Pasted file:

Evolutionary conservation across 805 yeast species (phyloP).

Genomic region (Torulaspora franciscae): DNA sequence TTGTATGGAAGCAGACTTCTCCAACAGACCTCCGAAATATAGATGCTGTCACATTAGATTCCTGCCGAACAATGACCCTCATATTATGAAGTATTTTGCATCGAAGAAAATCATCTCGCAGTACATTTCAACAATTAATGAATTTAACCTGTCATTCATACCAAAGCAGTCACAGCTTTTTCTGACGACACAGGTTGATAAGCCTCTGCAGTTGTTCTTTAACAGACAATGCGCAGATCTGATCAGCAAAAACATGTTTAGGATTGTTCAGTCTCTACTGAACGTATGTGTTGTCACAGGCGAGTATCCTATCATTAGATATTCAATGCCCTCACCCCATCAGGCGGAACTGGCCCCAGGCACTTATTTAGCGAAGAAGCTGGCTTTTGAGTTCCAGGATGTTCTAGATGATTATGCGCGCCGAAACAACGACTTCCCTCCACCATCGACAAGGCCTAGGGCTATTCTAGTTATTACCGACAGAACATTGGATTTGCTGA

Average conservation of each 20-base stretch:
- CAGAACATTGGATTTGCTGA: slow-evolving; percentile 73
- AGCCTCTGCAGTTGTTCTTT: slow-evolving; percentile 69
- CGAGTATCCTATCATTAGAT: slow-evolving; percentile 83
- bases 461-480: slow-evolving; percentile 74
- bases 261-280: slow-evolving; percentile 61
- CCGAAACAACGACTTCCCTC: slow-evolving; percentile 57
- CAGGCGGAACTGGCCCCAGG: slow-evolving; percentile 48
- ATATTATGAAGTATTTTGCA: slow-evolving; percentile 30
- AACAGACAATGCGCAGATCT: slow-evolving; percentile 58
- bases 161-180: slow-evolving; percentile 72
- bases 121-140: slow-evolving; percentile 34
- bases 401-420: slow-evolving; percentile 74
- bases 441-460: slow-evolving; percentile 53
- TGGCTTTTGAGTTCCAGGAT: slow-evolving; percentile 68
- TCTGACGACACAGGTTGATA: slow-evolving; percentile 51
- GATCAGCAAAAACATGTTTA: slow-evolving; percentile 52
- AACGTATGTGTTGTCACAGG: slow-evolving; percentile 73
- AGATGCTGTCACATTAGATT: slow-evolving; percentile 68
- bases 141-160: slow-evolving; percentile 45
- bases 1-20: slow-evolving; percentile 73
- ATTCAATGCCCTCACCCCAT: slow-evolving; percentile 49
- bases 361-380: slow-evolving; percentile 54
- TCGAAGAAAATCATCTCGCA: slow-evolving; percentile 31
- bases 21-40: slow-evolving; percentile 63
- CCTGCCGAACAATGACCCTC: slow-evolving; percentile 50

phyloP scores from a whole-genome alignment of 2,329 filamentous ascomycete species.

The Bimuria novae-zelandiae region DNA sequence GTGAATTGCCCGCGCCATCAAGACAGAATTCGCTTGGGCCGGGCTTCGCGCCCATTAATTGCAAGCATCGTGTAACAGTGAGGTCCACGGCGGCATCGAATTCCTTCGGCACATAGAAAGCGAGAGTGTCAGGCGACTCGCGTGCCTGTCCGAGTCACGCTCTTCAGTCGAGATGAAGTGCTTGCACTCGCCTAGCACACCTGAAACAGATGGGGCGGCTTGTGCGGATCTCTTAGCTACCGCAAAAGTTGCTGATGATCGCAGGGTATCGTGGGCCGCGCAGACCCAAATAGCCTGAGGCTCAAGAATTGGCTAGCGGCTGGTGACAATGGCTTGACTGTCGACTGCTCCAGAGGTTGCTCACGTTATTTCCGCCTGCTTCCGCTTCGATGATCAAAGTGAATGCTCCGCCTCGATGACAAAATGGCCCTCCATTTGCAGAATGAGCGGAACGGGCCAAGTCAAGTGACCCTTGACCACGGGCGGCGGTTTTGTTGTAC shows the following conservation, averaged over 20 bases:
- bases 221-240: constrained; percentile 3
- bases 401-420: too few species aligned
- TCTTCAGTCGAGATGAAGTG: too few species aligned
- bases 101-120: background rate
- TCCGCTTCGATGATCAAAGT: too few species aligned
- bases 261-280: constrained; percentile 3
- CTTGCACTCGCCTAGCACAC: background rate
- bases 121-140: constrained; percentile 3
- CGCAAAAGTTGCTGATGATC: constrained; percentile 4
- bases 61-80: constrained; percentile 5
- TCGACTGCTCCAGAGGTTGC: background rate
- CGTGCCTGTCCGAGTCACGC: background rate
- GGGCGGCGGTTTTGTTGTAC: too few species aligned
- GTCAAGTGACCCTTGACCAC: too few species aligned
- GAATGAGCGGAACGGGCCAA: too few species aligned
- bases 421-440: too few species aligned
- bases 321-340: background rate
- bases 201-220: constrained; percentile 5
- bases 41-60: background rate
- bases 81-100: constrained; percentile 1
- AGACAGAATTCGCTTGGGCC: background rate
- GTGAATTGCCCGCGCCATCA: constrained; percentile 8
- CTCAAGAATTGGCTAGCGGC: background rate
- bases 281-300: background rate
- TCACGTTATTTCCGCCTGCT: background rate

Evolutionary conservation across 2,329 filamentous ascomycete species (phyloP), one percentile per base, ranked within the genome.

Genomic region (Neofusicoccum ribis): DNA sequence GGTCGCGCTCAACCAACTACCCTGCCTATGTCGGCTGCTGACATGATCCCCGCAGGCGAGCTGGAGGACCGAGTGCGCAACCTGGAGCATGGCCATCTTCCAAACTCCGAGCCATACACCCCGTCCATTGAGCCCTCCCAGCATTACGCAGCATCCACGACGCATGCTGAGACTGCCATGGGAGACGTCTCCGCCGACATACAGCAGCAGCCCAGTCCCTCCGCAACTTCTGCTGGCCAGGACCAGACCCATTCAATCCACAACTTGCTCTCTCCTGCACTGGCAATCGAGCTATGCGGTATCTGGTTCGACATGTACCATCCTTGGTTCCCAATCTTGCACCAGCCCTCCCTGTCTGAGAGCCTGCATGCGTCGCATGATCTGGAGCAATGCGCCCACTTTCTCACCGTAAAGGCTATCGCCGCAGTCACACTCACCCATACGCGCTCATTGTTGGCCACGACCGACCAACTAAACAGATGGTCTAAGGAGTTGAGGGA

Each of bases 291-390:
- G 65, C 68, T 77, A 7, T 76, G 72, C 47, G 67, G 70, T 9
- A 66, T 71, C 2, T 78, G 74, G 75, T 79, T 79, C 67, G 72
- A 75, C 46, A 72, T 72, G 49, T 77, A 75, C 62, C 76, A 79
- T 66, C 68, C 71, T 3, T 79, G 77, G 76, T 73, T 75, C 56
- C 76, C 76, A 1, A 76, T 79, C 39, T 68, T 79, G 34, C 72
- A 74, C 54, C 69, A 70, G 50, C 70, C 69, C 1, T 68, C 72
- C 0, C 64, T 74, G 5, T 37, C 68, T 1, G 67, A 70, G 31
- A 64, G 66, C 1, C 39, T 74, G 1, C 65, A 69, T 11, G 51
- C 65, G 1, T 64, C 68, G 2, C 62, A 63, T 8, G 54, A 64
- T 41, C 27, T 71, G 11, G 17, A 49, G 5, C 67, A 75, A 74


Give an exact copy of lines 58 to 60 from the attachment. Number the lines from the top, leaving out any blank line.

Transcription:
Each of bases 291-390:
- G 65, C 68, T 77, A 7, T 76, G 72, C 47, G 67, G 70, T 9
- A 66, T 71, C 2, T 78, G 74, G 75, T 79, T 79, C 67, G 72